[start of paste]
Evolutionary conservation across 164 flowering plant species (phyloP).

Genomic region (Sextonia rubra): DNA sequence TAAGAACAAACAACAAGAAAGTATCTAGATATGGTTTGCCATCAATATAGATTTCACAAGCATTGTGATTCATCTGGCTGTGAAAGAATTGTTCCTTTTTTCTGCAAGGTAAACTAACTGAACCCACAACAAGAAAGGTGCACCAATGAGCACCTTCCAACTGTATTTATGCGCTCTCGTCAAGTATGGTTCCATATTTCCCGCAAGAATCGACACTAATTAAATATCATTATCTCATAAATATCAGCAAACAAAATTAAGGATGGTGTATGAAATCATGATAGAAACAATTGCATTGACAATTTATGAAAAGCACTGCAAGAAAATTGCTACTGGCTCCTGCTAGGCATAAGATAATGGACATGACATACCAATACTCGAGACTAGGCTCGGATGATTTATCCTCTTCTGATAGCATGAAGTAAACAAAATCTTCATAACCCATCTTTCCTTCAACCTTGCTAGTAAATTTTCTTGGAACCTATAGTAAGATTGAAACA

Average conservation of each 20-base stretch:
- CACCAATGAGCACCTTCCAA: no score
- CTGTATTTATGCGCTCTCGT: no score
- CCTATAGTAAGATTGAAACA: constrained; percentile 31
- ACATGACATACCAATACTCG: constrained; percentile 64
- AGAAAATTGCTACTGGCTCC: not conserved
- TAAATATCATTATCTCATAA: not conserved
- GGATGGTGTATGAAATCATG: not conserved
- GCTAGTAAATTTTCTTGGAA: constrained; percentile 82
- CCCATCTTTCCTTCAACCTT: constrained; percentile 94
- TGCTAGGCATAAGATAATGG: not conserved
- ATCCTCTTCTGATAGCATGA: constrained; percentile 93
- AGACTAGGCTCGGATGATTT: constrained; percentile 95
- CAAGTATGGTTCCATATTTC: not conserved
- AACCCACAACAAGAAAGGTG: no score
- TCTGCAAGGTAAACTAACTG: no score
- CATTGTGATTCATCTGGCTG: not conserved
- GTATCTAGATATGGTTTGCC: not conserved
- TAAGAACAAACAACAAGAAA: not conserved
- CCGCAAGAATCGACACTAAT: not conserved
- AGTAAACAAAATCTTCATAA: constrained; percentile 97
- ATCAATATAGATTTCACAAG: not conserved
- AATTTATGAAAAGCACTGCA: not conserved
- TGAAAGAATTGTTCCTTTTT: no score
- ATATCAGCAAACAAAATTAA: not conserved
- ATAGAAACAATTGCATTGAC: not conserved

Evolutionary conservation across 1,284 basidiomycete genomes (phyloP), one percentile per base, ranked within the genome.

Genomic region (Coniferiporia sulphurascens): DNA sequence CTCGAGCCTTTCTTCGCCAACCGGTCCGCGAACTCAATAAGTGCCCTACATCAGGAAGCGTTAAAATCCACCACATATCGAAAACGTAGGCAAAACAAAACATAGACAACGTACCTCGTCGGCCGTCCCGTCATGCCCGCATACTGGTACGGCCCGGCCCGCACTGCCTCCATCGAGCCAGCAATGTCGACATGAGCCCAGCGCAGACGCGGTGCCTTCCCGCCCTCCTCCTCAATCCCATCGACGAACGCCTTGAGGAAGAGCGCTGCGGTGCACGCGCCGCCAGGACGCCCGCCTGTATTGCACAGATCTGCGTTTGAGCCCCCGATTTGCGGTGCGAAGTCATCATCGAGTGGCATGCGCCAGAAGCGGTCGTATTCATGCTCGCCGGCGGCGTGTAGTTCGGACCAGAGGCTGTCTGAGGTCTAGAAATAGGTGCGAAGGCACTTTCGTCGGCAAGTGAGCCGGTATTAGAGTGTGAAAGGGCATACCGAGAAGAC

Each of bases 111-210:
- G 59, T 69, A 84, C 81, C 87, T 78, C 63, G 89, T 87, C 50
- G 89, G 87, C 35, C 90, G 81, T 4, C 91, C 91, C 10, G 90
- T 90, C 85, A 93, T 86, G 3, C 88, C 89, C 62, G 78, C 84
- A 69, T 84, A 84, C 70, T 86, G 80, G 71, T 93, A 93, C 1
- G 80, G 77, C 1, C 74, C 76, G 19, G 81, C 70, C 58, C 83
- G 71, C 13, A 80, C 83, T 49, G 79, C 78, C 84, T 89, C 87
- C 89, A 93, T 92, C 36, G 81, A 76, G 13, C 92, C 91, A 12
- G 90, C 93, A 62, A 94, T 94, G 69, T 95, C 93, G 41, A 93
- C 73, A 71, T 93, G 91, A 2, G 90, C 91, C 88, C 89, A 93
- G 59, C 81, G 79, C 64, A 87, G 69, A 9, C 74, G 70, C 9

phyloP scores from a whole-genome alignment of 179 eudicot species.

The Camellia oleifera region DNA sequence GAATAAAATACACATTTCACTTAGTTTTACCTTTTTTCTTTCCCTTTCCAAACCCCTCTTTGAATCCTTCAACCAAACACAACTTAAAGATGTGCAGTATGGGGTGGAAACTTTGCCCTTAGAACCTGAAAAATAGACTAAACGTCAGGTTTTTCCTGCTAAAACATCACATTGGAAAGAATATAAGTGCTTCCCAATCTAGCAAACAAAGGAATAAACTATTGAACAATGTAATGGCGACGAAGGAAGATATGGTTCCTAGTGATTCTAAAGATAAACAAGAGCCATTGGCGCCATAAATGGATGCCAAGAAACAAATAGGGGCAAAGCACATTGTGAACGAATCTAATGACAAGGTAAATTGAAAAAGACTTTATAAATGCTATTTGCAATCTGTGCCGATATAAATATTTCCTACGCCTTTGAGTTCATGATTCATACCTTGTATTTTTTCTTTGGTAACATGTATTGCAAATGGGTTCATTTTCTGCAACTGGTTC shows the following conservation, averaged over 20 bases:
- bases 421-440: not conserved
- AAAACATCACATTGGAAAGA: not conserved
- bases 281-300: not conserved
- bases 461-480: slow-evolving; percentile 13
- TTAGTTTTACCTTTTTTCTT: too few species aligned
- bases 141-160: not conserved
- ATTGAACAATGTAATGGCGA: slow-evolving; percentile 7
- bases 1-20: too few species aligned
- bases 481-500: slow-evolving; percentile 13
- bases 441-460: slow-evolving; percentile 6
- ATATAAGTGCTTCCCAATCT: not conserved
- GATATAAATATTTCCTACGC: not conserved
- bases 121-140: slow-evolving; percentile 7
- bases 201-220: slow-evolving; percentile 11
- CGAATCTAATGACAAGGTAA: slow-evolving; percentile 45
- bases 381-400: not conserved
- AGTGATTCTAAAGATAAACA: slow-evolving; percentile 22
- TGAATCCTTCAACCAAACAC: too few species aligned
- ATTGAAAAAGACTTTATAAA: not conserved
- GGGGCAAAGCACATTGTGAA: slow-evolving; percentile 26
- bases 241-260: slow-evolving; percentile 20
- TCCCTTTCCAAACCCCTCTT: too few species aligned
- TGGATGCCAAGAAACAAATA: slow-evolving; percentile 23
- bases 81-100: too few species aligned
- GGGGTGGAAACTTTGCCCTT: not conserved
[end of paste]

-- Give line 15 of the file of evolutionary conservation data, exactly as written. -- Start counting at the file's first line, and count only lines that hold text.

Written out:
- AGACTAGGCTCGGATGATTT: constrained; percentile 95